Operating from a position of superiority, mainstream media obliges the Palestinian — a guest on a news segment, that too after being carefully selected and thoroughly screened — to explain why, indeed how it is possible, that he, his family, and people, are not terrorists. In order to be recognized, the Palestinian must argue, in the most unequivocal terms, that he is not violent. That he is not Jew-hating. That he and his people, for better or worse, are not like everything the Western observer has seen on TV. That he is not a threat. Indeed, if at all possible, the Palestinian should declare loud and clear that he is not Palestinian. The “good” Palestinian, defanged and neutered, polished and articulate, embracing his colonizer, making peace, is identified by everything he is not. Still, the “good” Palestinian is not accepted but presented as a testimony against his people, that they are indeed the quintessence of evil, and he is not one of them.

Refusal, then, opens up for the indigenous exciting alternative paths. The refusal to combat allegations opens the door to presenting oneself as independent of them. The refusal to pre-emptively renounce oneself of guilt, to cushion every sentence critical of Zionist settler-colonialism with denunciations of antisemitism, to precede every mention of Palestinian resistance with condemnations of violence, frees oneself of its burdens. The refusal to identify by disassociation extends the scope of humanity to every Palestinian and unifies the Palestinian nation.

In an effort to be heard, many Palestinians and solidarity activists alike have succumbed to imperial structures and strategies of subdual. Forced to prove our colonizers’ criminality to Imperial audiences, we have cited our oppressors, given heft to their testimonies and narratives over our own. Thus, Israel, if criminal at all, is guilty only of racism and apartheid because, well, they said so. It is a grand revelation, exposed by principled colonizers and noble imperial minds. That Israel is a settler-colony, that it is an illegitimate entity predicated on perpetual genocide, that is has no right to exist, are topics never to be broached, evidenced by 100+ years of indigenous suffering and testimony or not.

We have overvalued Western ears and eyes, such that we have shrunk the ambit of empathy to a select few. There is, after all, a reason why the great, beloved late Shireen Abu Akleh received more international recognition than the 700+ Palestinians murdered this year combined. We have focused too much on the fact that Palestinians brutalized or killed were “unarmed,” were “civilians,” that they were “Christian” or better still, “Jewish,” that they were “journalists,” that they had “American passports,” and spoke with “American accents,” that they had “dogs” that missed them, that they were “women and children.” We have been mistaken in emphasizing the unique qualities that make them exceptional in Western eyes, instead of emphasizing that they were Palestinian, on Palestinian land, that their lives were precious and the taking of them atrocious, regardless of whether they smiled or reached for a gun. We have allowed the West, the mainstream, to capture its perfect victims, if only to the exclusion of the rest.

Indeed, even those who have asserted a Palestinian right to armed resistance, have largely done so cautiously, toeing the line, within imperial bounds. Caving to Western orders to justify themselves, they have pointed to UN resolutions, analogized Western conflicts, argued that the resistance only strikes “military targets,” underscored the targets’ “military ranks,” clung onto the fact that “they fired first.” By tending to Western sensitivities, bowing to the commands barked at them—even if only a little—they have abandoned an authentic decolonial narrative, imperiled a narrative of liberation. They have failed to mention that those targeted were, are, colonizers, settlers, the primary agents, actors, impellers of the colonization and genocide of Palestine. They have failed to mention that the resistance targets colonial settlements, established atop ethnically cleansed and razed Palestinian villages; it targets colonial settlers that live in stolen Palestinian houses, on stolen Palestinian land, urinate on our corpses and dance on our graves. They have failed to highlight that the term “Settler-Colonialism” is not without reason, and that a colonizer is a colonizer, in uniform or out.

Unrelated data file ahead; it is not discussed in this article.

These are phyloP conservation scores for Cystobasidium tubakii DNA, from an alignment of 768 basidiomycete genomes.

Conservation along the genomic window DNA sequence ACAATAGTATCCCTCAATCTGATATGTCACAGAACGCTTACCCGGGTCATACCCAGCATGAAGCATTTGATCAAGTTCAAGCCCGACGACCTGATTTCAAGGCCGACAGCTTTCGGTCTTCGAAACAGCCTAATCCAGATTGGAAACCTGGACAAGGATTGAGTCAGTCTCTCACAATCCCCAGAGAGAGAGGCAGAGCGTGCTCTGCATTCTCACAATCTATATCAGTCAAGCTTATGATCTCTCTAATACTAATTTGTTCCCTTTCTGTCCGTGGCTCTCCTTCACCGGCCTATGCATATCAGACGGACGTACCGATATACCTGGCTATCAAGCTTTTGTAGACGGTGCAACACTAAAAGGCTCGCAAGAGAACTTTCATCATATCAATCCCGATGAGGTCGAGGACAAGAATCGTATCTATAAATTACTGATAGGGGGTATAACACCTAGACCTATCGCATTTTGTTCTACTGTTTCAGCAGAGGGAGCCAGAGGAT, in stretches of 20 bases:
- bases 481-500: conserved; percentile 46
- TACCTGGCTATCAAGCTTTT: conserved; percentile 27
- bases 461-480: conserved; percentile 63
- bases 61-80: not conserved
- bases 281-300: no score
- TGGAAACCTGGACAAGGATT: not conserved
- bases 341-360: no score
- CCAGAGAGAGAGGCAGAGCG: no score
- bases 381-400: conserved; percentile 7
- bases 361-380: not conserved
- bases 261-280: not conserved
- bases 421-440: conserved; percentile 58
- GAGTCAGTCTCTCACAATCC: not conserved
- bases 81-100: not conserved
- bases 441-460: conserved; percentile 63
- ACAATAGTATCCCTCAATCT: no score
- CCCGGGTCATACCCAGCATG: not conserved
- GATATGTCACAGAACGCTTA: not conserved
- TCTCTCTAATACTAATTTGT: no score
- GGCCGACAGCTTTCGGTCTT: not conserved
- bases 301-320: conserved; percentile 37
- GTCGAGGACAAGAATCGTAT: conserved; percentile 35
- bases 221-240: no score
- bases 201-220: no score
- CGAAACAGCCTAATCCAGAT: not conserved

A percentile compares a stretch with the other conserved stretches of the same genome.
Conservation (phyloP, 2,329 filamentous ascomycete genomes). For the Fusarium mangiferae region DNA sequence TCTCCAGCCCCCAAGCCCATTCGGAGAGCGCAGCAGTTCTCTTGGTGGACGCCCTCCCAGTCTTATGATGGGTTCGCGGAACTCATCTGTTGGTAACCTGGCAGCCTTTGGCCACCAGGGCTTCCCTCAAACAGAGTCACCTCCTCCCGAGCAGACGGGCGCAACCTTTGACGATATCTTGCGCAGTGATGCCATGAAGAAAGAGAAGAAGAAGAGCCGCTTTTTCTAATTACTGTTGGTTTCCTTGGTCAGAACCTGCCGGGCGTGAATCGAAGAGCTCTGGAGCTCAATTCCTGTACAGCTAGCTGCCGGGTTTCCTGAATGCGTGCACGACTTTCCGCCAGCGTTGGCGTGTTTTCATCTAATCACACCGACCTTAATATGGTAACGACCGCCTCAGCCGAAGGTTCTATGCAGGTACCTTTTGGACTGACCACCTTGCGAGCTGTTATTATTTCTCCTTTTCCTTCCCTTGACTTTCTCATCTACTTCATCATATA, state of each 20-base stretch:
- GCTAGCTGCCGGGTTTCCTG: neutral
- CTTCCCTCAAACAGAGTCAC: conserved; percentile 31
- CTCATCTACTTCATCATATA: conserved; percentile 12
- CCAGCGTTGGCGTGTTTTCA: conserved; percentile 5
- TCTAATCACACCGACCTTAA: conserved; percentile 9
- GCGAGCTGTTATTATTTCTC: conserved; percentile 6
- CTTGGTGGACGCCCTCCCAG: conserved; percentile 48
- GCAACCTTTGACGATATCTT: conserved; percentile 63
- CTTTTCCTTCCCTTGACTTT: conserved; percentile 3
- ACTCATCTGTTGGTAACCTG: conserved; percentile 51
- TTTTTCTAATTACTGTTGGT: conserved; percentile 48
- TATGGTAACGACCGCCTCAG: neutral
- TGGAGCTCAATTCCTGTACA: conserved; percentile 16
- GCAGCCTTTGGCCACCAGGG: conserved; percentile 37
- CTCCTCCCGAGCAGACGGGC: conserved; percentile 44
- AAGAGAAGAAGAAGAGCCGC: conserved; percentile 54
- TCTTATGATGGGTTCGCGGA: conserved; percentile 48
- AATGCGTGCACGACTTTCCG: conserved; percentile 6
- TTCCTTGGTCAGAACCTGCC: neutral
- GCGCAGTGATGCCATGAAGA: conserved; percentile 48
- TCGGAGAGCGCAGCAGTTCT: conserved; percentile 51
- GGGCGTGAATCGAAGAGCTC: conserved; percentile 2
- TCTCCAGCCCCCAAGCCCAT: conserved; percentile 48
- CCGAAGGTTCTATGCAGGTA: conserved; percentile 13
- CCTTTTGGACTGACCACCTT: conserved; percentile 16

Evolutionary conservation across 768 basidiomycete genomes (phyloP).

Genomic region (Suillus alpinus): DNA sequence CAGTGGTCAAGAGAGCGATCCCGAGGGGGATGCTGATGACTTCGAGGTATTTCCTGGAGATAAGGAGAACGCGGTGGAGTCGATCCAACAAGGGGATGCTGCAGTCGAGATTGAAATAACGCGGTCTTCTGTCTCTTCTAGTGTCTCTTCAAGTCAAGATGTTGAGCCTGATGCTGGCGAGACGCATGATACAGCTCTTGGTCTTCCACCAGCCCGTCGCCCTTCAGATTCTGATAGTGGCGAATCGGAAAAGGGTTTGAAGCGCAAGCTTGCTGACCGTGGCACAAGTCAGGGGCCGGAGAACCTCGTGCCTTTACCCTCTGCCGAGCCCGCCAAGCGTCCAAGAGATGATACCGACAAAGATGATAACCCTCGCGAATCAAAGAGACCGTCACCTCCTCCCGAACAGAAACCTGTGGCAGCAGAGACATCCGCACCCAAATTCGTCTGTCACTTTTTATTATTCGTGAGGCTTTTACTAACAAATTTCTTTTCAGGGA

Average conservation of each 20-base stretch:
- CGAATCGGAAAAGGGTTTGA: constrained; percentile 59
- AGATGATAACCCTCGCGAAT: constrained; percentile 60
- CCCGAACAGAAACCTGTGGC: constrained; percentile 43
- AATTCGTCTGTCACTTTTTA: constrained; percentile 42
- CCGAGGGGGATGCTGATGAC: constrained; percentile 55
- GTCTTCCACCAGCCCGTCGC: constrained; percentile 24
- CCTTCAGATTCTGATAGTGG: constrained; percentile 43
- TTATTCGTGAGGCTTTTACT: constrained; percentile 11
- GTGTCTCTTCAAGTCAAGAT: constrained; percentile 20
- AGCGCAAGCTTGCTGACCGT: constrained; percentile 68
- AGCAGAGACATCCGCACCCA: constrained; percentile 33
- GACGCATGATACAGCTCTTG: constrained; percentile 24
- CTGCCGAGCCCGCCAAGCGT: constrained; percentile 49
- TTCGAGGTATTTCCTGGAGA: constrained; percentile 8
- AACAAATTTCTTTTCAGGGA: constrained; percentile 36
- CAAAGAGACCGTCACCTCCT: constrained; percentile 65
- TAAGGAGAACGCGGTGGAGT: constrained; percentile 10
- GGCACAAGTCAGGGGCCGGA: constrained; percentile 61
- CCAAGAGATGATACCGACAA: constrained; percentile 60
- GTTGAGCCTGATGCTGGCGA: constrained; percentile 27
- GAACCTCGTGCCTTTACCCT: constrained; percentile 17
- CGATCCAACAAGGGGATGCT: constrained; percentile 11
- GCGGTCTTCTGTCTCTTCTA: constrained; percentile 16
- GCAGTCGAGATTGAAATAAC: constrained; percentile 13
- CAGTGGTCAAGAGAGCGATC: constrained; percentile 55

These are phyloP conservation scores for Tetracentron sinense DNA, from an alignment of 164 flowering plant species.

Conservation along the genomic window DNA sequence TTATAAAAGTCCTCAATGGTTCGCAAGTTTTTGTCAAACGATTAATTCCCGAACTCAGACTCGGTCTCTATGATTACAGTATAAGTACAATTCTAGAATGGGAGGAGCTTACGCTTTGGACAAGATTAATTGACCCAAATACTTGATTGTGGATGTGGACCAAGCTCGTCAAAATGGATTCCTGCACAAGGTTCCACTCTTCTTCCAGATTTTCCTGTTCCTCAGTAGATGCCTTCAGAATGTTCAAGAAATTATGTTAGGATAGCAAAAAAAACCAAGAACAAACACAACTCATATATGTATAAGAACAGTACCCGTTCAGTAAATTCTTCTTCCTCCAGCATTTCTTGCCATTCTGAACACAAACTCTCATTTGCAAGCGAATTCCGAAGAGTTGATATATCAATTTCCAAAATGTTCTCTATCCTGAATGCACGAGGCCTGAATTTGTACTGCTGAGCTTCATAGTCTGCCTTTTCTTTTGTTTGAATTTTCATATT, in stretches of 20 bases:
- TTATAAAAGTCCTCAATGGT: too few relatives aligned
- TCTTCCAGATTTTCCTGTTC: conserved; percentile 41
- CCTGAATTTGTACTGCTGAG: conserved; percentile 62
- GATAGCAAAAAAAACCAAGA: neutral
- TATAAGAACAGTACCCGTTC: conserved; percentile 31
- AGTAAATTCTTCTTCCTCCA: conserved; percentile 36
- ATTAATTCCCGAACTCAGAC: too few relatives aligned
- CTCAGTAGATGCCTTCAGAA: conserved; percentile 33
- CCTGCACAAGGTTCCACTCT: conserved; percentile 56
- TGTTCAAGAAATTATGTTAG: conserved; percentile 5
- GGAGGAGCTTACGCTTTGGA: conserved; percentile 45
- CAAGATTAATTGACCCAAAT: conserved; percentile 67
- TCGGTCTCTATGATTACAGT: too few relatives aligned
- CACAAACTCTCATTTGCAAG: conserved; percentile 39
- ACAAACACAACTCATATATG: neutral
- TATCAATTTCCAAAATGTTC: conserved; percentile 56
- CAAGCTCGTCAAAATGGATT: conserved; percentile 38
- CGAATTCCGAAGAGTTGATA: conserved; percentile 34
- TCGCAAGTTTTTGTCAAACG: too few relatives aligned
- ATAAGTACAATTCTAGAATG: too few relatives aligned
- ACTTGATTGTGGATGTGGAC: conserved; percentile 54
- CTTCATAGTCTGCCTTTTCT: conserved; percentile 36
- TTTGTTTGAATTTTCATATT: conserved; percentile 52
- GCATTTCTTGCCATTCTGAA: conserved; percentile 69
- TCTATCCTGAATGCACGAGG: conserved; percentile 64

Our fight is not for their cameras, nor subject to their screens. Our battle is not for “two states” and capitulation, nor the restoration of our rights under colonial rule—we refuse any conversation between sword and neck. Our war, our efforts, indeed our lives, are for the reclamation, decolonization, and restoration of our land. 

In this great decolonial struggle, we must champion an independent Palestinian narrative. As 100,000 colonial troops gather around Gaza, we must remain steadfast. We must unify our ranks. We must shout our support for the resistance from our rooftops. We must rally behind Gaza. We must break free from intellectual siege, look past the horizon, venture beyond the apartheid wall. We must celebrate every indigenous resistor, those who fight with pens, and especially, those who fire rifles. We must mourn every martyr, the civilian, and the freedom fighter. We must raise the banner of “searing bullets and blood-stained knives.” We must utilize every tool towards collective liberation, from Haifa to Al-Naqab, from the river to the sea.

Zubayr Alikhan is a student, activist, and writer whose primary focus is on the pursuit of justice with a particular emphasis on international human rights, anti-colonial resistance, and legal accountability. He writes on issues highlighting oppression and tyranny around the world